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Hanjin Shipping has confirmed to The Loadstar that it intends to off-hire 38 chartered-in vessels when their charters expire this year and in 2017.

Involving 20 containerships and 18 bulk vessels, it is the latest restructuring step by the shipping group to appease its creditors by significantly reducing its charter contract liability.

Hanjin did not advise which trades the ships are deployed on, or if they would be replaced by other tonnage, which conceivably could include ships operated by its vessel sharing partners.

Hanjin currently operates a fleet of 47 chartered-in containerships and is still in negotiations with owners in an endeavour to reduce daily hire fees by around the 30% demanded by its main creditor – state-owned Korea Development Bank (KDB) – as part of its financial restructure.

Earlier this month Hanjin advised that it had completed the first round of talks with 22 shipowners, during which it had “explained the necessity” of a charter rate reduction. But it said it was “too early to comment” on how successful these negotiations would be.

However, Gerry Wang, chief executive of Seaspan, which charters and manages seven containerships to Hanjin – was clearly in no mood to concede anything when he visited the shipping line’s top officials in Seoul recently, confirming Seaspan would not accept a rate cut.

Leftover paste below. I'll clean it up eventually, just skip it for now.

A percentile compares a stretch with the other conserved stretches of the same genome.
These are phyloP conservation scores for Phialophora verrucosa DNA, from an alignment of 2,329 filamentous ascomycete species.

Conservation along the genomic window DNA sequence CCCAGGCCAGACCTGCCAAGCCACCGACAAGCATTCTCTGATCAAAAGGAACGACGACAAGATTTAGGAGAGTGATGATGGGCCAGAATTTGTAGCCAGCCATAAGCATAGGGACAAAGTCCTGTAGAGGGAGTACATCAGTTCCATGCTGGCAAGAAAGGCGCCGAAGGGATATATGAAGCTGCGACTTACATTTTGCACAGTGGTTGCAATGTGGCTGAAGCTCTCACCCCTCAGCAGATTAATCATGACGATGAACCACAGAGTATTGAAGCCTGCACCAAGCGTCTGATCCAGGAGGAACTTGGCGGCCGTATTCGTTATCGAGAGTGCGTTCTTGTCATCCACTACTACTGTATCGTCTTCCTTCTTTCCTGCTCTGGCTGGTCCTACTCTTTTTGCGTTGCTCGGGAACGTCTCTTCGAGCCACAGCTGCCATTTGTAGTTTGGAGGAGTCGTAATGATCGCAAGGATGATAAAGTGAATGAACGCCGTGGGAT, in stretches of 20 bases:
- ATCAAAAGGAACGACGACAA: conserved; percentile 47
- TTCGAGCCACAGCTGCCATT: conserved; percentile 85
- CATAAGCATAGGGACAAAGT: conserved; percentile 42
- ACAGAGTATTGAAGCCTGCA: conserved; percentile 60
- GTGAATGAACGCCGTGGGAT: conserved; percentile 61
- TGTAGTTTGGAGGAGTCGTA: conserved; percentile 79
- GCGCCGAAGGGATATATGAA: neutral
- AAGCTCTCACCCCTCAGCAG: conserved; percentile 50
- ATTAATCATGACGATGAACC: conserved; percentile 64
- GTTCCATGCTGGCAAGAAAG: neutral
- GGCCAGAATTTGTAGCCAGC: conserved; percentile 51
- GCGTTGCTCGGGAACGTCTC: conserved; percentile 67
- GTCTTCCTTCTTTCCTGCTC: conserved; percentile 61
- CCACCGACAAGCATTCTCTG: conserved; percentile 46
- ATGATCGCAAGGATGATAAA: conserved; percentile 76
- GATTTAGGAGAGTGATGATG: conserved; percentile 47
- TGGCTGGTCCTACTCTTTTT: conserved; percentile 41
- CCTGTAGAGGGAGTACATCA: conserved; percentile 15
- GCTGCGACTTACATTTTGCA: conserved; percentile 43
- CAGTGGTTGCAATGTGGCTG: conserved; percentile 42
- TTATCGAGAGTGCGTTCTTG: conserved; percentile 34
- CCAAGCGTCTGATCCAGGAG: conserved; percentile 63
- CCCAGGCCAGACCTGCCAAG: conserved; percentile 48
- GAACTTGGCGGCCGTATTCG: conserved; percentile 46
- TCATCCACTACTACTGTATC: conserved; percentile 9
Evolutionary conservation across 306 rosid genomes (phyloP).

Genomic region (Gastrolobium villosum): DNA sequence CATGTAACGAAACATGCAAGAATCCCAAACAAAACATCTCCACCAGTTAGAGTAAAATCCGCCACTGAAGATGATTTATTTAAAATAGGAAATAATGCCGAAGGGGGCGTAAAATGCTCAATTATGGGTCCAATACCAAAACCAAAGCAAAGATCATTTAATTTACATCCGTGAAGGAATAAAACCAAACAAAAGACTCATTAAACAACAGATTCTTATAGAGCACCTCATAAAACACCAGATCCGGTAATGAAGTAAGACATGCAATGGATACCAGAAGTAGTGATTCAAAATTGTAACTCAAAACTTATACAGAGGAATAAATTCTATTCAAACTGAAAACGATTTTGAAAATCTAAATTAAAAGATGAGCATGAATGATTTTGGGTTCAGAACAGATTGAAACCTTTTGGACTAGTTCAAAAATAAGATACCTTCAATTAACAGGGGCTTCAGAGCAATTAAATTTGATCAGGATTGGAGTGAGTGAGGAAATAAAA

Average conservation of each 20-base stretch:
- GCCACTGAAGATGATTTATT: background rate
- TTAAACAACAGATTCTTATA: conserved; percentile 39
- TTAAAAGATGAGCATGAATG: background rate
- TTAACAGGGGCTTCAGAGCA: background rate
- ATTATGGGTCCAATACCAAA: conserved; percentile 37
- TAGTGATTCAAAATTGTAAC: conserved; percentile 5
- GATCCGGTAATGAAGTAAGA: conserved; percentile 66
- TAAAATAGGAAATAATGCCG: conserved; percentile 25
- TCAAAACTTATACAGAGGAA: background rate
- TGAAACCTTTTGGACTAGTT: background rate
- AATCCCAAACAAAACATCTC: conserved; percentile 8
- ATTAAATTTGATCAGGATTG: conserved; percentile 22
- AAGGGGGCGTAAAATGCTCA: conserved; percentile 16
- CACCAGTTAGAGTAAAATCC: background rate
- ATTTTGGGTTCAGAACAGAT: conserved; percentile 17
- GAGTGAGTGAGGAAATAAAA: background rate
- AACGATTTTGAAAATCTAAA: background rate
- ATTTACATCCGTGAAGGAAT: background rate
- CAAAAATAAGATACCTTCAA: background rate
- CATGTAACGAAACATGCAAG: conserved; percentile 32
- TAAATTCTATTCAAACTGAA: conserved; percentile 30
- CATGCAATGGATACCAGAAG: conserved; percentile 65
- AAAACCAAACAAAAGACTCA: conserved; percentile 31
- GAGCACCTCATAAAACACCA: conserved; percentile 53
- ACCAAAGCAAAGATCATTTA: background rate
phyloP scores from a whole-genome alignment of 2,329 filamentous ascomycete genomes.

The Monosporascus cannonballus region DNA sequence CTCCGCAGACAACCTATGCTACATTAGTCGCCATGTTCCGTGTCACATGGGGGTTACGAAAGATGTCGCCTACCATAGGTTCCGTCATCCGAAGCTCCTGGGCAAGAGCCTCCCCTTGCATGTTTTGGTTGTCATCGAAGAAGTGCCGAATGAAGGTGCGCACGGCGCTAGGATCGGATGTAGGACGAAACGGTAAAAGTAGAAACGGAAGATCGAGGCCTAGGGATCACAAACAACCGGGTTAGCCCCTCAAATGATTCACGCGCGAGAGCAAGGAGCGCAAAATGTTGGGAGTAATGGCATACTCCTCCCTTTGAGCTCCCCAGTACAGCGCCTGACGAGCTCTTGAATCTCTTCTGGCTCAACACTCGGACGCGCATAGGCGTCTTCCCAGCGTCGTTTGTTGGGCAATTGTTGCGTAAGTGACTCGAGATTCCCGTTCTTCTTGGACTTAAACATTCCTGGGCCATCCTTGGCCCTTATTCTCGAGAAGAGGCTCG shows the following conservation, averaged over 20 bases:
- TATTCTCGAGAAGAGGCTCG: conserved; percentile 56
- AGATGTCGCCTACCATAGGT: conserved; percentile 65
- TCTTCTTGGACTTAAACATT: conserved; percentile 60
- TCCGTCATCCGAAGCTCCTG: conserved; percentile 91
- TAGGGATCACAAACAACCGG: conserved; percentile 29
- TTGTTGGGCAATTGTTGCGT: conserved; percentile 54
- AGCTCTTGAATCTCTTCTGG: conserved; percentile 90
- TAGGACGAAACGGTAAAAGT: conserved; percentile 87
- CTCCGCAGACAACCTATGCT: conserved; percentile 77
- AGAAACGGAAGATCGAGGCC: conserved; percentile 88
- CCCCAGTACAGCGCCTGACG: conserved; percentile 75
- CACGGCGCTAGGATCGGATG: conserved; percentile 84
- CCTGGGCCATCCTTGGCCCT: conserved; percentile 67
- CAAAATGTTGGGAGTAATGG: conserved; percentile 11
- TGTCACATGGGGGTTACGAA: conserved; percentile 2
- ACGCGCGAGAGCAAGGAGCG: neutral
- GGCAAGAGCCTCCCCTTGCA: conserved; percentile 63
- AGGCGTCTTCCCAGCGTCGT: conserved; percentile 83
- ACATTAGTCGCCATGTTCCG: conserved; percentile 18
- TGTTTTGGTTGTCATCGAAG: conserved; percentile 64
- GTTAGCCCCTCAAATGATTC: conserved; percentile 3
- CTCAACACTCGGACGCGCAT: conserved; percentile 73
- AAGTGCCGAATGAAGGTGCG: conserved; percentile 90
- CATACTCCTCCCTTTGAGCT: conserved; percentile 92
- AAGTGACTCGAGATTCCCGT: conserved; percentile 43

“We have never done it. We won’t tolerate a contract re-negotiation. Any call for a rate cut is illegal by international laws,” he told Bloomberg.

The seven 10,010 teu ships Seaspan charters to Hanjin are contracted for 10 years on fixed rates of $43,000 per day, and are due to expire in 2024 and 2025.

According to Seaspan, Hanjin owed $11.6m in charter hire arrears as at May, and Mr Wang said the shipowner was prepared to cancel the charters and take back the ships rather than reduce the daily hire rates.

The owner warned that vessel arrests and the termination of the charters “could materially harm Hanjin’s business and restructuring efforts”.

In an emailed response to The Loadstar, Hanjin said: “We are under continuous discussion and negotiation with Seaspan, and we are putting all our effort to bring the best visible result as soon as possible.”

Nonetheless, Hanjin maintains that it has reached a “mutual understanding” with shipowners following the brief detention of a bulk carrier in Richards Bay, South Africa last month, to resolve the arrears issues.

South Korean media reports have suggested that the carrier’s total charter hire arrears are as much as $85m.

Meanwhile, Hanjin continues its near-frantic efforts to shore up its cashflow by offloading any asset it can, and recently reached deals to sell its shareholding in three container depots in China.

For undisclosed amounts, Hanjin has divested its 60% interest in the Shandong Hanjin Logistics depot; a 50% shareholding in Dalian Haunting Logistics; and a 38% stake in Shanghai Hanjin Freight & Transportation.


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